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How can I reduce the amount of time spent planning

(9 Posts)
HauntedLittleLunatic Sun 30-Sep-12 19:25:11

Have posted on TES. But desperate for advice so posting here too:

I am 5 weeks away from (supposedly) completing my PGCE after having a break over the summer (unforeseen circs.)

I am still spending far too long lesson planning. Typically 2-3hrs, often longer, very occassionally shorter. I probably spend an hour looking searching for resources, half an hour trying to fill the gaps and an hour typing up the plan. Even if I plan the activities with a class teacher it still takes me an hour to type up the plan and find/prepare any resources.

The feedback on my plans is often negative and I am asked to make changes - fair point. But then that can be an extra hour to plan.

I am asked to provide plans a week in advance (I haven't yet acheived that) which cripples me at the weekend. The as a result of either feedback and/or not acheiving what I want or expect during the week I have to change plans for the end of the week.

I just seem to be constantly planning. I have no time to reflect upon and evaluate my classroom performance which I so desperately need to do. I have no time for marking. I have no time for anything else.

I am currenly getting an average of 6hrs sleep a night and it just isn't enough. I am so exhausted and so desperately need to cut down my planning time but don't know where to start.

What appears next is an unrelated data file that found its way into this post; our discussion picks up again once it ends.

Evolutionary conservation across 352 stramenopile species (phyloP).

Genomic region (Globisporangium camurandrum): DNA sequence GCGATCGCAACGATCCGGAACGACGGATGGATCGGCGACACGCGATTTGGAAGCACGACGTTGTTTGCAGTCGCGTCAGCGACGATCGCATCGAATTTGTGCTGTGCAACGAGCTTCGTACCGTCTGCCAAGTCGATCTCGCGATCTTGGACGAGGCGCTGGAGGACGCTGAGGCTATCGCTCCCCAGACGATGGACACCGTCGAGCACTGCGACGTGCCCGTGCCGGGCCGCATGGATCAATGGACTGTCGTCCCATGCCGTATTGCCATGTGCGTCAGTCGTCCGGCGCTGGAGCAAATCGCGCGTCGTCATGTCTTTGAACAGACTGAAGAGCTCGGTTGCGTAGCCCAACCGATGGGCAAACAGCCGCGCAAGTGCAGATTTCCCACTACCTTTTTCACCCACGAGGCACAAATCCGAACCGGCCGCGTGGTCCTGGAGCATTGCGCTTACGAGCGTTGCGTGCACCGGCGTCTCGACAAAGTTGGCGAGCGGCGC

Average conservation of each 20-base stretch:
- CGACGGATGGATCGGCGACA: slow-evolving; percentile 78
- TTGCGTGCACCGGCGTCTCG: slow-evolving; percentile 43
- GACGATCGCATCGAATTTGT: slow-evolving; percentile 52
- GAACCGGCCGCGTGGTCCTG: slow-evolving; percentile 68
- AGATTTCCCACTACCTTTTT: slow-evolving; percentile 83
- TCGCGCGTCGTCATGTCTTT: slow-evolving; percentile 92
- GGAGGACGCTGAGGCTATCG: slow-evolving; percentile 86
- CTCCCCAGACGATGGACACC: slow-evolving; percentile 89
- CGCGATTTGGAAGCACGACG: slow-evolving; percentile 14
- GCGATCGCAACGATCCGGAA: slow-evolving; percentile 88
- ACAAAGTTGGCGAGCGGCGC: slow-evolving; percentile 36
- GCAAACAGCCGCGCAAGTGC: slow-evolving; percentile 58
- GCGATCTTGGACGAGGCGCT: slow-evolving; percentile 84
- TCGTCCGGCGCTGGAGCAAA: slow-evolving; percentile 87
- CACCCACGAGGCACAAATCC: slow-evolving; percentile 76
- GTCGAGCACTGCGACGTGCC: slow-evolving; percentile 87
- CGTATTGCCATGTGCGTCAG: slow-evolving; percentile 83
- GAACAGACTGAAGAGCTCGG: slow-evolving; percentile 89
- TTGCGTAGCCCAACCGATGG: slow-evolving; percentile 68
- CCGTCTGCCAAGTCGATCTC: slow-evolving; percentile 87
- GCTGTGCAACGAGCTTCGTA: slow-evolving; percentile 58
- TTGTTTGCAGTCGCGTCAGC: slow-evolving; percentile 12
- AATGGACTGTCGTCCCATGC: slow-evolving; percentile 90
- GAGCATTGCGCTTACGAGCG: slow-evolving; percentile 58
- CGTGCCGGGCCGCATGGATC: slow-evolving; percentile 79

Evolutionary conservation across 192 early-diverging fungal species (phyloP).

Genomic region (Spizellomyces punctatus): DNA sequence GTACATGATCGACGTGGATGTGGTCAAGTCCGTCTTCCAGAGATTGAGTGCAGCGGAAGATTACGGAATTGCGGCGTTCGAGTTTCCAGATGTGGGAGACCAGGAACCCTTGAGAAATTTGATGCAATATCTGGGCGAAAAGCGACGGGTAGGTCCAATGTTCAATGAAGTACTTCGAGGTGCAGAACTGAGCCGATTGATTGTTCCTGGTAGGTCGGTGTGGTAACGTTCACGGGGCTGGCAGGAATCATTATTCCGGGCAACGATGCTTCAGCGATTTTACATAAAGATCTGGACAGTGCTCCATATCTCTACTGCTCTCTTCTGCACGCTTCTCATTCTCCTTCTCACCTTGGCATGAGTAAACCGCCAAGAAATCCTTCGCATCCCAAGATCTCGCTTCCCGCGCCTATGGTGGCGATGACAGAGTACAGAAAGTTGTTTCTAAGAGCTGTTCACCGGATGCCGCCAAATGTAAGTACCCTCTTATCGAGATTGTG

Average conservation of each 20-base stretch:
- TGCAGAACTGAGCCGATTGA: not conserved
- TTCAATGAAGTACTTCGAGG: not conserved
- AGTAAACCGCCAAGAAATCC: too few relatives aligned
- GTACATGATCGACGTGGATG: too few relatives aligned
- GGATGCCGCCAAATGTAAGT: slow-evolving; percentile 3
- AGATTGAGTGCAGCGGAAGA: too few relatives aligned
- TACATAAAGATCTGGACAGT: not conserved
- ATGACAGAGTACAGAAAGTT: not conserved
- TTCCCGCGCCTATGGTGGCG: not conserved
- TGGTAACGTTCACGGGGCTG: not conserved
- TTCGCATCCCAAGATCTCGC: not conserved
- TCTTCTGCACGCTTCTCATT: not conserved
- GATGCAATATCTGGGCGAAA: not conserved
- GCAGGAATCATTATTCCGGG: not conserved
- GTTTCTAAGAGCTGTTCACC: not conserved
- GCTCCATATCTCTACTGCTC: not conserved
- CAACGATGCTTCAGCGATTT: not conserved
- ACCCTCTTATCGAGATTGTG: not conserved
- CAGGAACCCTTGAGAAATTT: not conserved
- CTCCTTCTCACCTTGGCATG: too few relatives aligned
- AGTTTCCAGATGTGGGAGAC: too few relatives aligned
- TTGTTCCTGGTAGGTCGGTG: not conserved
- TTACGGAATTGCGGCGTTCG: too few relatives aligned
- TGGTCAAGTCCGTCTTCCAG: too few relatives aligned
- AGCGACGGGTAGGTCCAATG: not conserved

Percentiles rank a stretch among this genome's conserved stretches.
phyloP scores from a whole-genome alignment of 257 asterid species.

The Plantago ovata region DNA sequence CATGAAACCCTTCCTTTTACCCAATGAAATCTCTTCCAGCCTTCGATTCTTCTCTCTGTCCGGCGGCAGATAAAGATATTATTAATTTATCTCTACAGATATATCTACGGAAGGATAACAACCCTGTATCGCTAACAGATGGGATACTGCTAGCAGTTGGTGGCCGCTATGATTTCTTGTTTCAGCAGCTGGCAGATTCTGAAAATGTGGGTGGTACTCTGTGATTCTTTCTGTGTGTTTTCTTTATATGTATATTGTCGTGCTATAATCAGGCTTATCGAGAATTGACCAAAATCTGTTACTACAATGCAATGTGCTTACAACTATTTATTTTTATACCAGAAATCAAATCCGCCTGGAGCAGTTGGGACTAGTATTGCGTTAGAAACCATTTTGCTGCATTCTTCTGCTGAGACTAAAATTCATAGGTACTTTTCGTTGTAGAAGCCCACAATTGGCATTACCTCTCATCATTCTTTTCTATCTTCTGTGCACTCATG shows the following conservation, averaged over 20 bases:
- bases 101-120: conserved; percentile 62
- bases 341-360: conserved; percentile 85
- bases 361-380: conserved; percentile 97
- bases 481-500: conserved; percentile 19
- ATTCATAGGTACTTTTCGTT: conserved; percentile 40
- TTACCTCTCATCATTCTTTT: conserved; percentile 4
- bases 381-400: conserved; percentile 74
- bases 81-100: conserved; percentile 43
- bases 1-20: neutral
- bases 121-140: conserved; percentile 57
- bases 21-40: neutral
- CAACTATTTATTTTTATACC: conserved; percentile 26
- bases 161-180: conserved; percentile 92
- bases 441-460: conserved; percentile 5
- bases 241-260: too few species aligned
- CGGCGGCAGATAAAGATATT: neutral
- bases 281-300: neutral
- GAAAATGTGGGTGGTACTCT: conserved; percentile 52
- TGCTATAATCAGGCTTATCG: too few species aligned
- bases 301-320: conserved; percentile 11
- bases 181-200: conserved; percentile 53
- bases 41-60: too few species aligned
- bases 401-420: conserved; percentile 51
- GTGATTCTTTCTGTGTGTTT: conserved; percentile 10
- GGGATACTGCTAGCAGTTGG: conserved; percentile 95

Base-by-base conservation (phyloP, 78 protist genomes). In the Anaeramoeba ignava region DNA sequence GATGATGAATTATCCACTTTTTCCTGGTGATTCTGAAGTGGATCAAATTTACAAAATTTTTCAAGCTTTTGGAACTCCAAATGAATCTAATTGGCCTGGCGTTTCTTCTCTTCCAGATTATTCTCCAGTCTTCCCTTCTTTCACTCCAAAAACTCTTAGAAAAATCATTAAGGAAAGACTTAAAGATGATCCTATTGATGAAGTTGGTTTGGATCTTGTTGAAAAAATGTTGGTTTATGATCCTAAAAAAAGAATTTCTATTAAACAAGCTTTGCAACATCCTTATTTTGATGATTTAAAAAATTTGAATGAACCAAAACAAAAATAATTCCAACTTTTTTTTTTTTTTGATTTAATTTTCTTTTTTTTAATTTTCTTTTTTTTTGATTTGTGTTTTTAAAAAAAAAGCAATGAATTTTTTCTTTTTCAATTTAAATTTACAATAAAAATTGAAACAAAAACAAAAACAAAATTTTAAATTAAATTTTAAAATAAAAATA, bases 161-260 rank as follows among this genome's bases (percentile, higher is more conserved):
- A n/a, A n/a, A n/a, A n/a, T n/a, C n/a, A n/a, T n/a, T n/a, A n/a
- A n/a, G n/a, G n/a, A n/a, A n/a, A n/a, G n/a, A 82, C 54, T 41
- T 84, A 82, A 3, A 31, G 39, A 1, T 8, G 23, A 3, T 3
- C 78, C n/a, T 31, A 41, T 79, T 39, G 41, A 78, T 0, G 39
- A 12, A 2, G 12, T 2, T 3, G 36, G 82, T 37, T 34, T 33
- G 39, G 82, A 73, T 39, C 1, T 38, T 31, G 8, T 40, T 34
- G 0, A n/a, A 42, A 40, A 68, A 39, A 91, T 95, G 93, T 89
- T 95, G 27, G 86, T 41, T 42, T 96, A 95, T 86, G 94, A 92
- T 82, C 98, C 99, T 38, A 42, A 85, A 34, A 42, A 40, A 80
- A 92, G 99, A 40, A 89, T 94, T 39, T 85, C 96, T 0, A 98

MammaBrussels Sun 30-Sep-12 20:13:06

I found I used to over-plan lessons while I was doing my PGCE. My mentor suggested I do some lessons where I didn't use a lesson plan - just prepared resources. I could see where I was over-thinking things.
Could you ask your mentor for some advice?

Good luck

HauntedLittleLunatic Sun 30-Sep-12 20:26:43

I will.

My lesson plans are much much shorter than the ones that the school use. 2 of my teachers I am working with want every single box ticking with very precise language and everything thought out. I can see why. My paperwork is much more in order than on phase 1 and I have a much more comprehensive portfolio of evidence.

My mentor has said he diesn't care what boxes are ticked...a lesson plan is about the execution not what is written down.

On phase 1 when I got too busy my plan consisted of resources and half a scrap of paper with some random timimings and activities written down. I got by.

I need to improve my classroom management but spend so much time planning that I don't have time to thinking about how I will deal with various scenarios etc.

I love it when I have good relaxed lessons. But they are so few and far between that I am becoming so demoralised. I need to get back on the up. And quickly.

I know I just need for it all to click into place. I just need it to happen quickly.

EvilTwins Sun 30-Sep-12 23:19:03

What age are you teaching? If it's secondary, have a look at The Lazy Teacher's Handbook. It's got lots of ideas for getting the students to do more whilst you do less. I'm sure there's a section in there about planning.

How are you doing it at the moment? I tend to prepare for a succession of lessons in one go- for example, this afternoon I did a PowerPoint which will cover two if not three yr12 lessons. I am being observed on Wednesday with that class but also see them on Tuesday so will use my resources to write up the lesson plan for the ob depending on how they get on. Could you do the resources/ sort out ideas for more than one and then write the plans based on that? It might sound odd but I've found doing the resources and THEN the plan easier than doing it the other way round. Also means you have an idea of progression in your head, which is A Good Thing (OFSTED says)